Monday, November 11, 2013

November 10, 1863 (Monday): Cut Off From Five Million Pounds of Pork

Railroad Bridge at Weldon (

Raleigh, November 10, 1863.
Honorable JAMES A. SEDDON,
Richmond, Va.:
    DEAR SIR: Lest it may not be known to you, I desire to say that the position in which the enemy have established themselves at Winton, on the Chowan River, in this State, will effectually cut us off from four or five million pounds of pork, which we expected toget from the counties east of that stream. It would be a terrible loss to the army and the State. If possible for General Pickett to drive them off and prevent their fortifying (which I learn they are doing), it ought by all means to be done. It will be positively ruinous for our troops to stand at Weldon and surrender all the rich country below. I beg your attention to this matter.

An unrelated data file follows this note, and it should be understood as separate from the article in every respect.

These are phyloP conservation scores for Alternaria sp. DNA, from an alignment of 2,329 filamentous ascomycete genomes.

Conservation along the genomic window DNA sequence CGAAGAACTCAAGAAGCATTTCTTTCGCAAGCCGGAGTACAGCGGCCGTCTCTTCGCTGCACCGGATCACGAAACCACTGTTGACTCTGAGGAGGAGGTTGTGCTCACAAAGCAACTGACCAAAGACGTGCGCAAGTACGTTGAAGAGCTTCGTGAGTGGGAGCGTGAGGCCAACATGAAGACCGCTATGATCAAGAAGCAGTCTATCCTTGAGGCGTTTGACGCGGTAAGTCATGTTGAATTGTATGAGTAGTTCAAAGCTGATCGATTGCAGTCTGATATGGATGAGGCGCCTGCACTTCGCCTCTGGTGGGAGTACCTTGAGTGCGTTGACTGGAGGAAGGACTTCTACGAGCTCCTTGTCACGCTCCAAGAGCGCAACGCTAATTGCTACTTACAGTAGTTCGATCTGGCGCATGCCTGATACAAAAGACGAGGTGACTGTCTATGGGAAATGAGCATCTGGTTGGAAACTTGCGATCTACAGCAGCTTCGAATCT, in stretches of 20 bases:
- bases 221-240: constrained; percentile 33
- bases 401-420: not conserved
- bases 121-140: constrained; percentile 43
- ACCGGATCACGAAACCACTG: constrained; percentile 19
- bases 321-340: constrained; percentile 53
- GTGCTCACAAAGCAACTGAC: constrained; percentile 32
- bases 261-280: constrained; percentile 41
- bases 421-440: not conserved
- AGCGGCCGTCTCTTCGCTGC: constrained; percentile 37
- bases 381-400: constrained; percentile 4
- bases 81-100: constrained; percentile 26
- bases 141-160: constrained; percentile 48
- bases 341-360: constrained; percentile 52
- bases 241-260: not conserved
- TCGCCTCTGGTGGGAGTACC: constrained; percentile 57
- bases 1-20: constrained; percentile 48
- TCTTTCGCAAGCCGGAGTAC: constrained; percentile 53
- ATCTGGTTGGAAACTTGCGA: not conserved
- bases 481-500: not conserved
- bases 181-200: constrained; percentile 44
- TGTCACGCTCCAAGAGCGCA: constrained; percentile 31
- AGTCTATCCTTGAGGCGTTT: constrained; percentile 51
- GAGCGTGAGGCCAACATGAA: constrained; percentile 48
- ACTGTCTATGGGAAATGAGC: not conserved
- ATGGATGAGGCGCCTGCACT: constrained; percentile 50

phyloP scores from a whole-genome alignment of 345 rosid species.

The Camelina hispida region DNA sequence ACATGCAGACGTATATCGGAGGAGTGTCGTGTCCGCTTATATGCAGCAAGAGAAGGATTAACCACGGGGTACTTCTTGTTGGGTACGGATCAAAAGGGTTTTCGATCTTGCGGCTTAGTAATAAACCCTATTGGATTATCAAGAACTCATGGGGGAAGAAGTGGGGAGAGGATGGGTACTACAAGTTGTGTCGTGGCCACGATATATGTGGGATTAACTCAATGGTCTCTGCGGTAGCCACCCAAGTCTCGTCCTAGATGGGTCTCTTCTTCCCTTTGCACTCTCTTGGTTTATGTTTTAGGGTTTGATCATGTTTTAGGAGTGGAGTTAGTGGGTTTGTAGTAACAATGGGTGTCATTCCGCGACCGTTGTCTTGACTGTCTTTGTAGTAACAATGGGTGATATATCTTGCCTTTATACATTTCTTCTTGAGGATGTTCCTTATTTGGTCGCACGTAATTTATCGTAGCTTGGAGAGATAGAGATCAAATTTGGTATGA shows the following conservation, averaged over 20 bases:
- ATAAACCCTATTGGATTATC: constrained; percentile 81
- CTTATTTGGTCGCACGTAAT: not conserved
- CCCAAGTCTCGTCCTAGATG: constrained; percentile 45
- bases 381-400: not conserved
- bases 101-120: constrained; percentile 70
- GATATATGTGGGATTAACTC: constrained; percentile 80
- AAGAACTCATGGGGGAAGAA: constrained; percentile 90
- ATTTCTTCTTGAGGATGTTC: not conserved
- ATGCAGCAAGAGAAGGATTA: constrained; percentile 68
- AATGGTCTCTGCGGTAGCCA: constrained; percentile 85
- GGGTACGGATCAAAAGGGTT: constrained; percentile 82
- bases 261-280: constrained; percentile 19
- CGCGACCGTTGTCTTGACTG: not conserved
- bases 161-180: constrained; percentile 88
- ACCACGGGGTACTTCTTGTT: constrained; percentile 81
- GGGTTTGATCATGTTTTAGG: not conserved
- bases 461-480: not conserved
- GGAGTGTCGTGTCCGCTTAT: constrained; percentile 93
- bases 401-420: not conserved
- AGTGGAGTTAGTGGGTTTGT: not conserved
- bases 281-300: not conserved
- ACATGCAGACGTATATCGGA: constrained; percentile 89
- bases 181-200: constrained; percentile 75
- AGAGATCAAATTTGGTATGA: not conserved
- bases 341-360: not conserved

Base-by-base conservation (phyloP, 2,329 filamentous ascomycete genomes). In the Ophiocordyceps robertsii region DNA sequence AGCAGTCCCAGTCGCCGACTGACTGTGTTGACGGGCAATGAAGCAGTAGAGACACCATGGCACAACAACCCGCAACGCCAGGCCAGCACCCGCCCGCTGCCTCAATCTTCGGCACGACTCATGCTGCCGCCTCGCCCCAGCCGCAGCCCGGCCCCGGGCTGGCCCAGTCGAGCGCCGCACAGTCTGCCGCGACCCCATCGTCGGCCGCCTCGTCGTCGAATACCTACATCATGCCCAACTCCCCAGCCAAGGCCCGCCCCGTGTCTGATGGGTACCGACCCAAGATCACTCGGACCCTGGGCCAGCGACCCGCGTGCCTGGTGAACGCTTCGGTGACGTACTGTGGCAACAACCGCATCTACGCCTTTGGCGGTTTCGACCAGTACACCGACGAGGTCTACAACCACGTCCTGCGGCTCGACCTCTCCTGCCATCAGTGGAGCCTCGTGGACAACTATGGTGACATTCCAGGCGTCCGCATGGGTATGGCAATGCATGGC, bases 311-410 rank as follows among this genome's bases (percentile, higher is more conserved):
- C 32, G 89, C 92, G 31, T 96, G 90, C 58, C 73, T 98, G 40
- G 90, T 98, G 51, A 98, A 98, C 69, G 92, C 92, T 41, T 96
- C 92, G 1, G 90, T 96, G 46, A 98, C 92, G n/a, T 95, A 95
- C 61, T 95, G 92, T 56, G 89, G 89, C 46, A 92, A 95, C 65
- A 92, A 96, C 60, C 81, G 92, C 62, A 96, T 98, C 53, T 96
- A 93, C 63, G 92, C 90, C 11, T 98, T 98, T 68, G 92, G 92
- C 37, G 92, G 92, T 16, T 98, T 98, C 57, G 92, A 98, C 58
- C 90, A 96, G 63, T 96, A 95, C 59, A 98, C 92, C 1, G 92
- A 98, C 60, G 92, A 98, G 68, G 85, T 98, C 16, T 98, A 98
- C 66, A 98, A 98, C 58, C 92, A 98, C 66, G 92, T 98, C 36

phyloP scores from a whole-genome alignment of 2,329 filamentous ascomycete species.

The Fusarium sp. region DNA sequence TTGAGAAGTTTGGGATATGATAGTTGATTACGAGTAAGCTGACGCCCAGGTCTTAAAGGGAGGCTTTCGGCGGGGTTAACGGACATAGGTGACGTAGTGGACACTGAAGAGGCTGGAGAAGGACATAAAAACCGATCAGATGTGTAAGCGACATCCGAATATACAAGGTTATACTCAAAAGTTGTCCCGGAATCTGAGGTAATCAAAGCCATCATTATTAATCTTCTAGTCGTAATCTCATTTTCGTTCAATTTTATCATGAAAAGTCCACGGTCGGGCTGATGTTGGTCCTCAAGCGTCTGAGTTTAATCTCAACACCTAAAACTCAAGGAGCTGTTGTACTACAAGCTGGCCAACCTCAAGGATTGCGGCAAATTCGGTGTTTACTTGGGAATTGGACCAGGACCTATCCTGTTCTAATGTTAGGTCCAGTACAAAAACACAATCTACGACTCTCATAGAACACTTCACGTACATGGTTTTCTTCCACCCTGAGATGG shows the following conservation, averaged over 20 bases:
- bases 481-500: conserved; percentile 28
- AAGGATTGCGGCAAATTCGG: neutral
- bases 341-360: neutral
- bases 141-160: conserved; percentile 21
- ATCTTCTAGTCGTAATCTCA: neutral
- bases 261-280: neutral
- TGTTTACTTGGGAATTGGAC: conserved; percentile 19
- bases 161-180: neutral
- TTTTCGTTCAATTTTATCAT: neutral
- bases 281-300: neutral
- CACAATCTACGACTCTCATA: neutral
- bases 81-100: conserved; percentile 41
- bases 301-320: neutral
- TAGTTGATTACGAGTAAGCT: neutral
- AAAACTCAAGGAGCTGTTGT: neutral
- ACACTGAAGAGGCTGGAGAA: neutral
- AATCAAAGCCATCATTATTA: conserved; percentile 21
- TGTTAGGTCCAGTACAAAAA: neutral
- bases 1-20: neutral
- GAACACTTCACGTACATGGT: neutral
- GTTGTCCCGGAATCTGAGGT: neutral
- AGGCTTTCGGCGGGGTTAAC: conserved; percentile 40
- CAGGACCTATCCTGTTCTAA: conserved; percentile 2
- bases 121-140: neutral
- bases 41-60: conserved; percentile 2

Very respectfully, your obedient servant,

      Z. B. VANCE.

Official Records, Series I., Vol. 29, Part 2, Page 831.

The role of North Carolina in supplying Lee's Army is not sufficiently documented by historians, but self-evident in this letter.  The foothold gained by Union armies in eastern North Carolina enabled them to threaten key railroads running to Petersburg.  Weldon was a critical point for the Confederacy and each time Union troops established themselves in the area it was a blow to Confederate supply lines.  The amount of supplies needed for the army were enormous.  Suffice it to say, 5 million pounds was not even one of the largest reserves.

No comments:

Post a Comment